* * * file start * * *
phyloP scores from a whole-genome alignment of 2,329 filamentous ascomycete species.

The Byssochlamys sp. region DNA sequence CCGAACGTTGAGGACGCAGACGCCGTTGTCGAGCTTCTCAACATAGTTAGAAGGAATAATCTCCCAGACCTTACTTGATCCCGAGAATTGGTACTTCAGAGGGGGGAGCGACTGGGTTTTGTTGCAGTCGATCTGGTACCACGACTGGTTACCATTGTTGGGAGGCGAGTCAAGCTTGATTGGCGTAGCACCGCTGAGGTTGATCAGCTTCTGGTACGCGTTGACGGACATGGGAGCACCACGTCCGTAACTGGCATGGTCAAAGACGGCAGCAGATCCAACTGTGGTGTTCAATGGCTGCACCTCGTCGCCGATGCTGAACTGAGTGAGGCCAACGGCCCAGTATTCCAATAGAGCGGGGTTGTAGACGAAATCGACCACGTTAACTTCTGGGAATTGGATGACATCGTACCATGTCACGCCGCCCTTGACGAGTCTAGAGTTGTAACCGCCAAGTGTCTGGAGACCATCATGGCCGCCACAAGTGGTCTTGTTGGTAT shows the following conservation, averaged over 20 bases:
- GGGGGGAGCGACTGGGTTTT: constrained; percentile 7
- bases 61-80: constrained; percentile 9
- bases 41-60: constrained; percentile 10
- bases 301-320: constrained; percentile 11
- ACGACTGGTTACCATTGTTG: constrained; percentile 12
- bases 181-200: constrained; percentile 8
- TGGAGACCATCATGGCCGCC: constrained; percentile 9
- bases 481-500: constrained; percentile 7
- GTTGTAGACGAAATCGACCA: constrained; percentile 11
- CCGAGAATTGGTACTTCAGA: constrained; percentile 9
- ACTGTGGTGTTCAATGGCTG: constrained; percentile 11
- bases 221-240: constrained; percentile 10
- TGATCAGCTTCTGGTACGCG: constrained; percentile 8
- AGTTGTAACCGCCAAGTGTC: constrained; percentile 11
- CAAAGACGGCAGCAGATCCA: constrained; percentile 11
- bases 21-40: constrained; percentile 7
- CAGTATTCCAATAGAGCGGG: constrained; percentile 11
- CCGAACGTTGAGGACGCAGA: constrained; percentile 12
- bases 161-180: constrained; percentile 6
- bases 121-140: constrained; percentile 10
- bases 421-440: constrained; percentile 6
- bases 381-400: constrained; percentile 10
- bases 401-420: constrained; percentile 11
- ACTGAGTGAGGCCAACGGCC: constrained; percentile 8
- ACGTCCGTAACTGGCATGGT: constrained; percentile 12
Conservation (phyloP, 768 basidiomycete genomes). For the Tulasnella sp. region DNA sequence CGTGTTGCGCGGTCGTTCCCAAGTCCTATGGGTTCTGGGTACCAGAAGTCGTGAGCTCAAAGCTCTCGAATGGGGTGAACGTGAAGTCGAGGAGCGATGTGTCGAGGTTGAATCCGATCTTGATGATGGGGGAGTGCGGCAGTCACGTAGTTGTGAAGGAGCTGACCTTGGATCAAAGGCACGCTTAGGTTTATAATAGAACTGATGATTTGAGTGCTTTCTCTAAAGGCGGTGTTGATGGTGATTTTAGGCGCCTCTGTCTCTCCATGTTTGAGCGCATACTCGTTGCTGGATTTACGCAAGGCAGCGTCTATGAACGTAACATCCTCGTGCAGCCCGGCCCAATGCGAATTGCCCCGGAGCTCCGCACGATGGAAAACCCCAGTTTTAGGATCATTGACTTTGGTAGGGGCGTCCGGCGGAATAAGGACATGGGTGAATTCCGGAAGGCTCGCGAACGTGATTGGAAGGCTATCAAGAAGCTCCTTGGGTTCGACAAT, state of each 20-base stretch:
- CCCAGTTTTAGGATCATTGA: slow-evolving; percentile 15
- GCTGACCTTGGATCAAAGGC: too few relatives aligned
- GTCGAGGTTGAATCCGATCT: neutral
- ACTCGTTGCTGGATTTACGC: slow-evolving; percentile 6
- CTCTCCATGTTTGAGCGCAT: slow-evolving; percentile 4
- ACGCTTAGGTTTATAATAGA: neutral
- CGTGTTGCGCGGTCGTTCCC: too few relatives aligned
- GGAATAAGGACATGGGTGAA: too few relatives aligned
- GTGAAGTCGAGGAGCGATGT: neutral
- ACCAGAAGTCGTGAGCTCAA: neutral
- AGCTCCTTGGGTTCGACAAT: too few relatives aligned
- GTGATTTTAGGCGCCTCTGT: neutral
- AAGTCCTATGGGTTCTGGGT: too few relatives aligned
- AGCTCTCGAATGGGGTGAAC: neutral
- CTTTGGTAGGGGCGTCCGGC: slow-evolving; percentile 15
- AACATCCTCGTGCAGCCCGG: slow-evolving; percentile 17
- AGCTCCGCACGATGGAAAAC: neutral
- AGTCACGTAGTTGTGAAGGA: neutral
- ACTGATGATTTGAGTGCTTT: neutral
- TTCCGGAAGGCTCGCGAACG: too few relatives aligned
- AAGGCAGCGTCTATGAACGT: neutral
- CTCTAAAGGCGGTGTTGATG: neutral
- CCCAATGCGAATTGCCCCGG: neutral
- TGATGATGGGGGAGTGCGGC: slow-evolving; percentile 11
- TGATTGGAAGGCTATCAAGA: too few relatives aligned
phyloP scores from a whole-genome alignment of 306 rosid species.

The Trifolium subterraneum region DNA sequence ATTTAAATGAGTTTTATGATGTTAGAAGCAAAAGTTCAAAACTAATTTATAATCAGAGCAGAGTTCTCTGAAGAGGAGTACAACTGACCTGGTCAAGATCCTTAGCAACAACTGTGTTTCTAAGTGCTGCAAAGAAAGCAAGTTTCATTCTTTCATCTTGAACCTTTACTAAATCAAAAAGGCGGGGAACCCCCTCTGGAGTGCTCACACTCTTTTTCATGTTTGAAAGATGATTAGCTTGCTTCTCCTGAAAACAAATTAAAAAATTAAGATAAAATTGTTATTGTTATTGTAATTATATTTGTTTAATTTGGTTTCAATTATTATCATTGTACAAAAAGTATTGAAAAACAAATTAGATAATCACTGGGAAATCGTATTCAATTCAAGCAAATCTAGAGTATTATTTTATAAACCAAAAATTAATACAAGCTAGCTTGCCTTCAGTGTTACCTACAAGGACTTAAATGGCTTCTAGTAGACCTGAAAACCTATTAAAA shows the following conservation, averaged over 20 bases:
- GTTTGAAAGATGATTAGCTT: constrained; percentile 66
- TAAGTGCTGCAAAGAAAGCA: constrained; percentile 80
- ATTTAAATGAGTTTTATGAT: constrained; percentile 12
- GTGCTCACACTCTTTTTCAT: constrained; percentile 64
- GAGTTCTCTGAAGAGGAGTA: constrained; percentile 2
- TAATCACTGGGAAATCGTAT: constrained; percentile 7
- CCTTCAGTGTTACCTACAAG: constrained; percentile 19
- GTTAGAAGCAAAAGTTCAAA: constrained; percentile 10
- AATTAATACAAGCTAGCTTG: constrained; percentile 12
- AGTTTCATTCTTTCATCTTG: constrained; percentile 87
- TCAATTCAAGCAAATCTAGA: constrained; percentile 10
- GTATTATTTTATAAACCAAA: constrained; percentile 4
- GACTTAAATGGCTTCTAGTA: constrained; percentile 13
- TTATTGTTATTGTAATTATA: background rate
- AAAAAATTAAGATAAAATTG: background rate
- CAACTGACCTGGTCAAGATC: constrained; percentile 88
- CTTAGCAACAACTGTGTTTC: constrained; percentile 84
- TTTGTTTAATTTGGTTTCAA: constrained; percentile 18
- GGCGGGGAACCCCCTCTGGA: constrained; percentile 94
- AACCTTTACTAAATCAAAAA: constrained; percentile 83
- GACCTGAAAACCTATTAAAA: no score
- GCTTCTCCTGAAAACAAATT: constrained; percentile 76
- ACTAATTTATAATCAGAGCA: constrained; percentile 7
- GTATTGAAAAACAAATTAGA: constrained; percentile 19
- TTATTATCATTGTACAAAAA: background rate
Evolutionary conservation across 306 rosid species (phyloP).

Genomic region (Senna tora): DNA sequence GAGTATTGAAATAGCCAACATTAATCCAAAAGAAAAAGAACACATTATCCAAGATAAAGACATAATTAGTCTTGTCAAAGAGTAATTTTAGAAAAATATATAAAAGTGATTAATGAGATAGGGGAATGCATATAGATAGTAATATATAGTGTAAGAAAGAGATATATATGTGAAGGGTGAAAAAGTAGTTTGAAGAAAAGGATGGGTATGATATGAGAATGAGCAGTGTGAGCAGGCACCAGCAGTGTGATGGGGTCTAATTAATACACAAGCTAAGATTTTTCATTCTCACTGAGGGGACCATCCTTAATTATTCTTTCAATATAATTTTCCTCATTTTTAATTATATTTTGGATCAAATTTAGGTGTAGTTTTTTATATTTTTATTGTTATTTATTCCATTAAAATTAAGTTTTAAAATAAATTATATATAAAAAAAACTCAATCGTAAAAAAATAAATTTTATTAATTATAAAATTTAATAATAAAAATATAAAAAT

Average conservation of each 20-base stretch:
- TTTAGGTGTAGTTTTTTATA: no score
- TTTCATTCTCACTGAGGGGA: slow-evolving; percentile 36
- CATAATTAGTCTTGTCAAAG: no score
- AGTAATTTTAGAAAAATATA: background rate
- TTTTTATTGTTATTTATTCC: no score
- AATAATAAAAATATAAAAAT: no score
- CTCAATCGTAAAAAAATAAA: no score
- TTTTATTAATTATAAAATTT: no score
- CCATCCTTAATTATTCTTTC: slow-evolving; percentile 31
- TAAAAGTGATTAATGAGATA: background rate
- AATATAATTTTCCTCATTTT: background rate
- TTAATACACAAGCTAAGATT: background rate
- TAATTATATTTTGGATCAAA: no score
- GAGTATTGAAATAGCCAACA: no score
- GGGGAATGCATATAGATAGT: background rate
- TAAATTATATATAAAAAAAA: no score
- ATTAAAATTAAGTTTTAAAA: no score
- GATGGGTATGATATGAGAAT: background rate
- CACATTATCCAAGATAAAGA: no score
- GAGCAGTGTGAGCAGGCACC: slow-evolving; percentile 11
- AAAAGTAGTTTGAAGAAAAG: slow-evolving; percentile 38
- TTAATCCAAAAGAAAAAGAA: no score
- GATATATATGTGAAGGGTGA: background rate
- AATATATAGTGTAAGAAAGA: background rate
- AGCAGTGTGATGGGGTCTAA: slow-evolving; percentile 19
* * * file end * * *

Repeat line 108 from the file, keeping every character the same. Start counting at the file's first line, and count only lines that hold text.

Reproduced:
- AGCAGTGTGATGGGGTCTAA: slow-evolving; percentile 19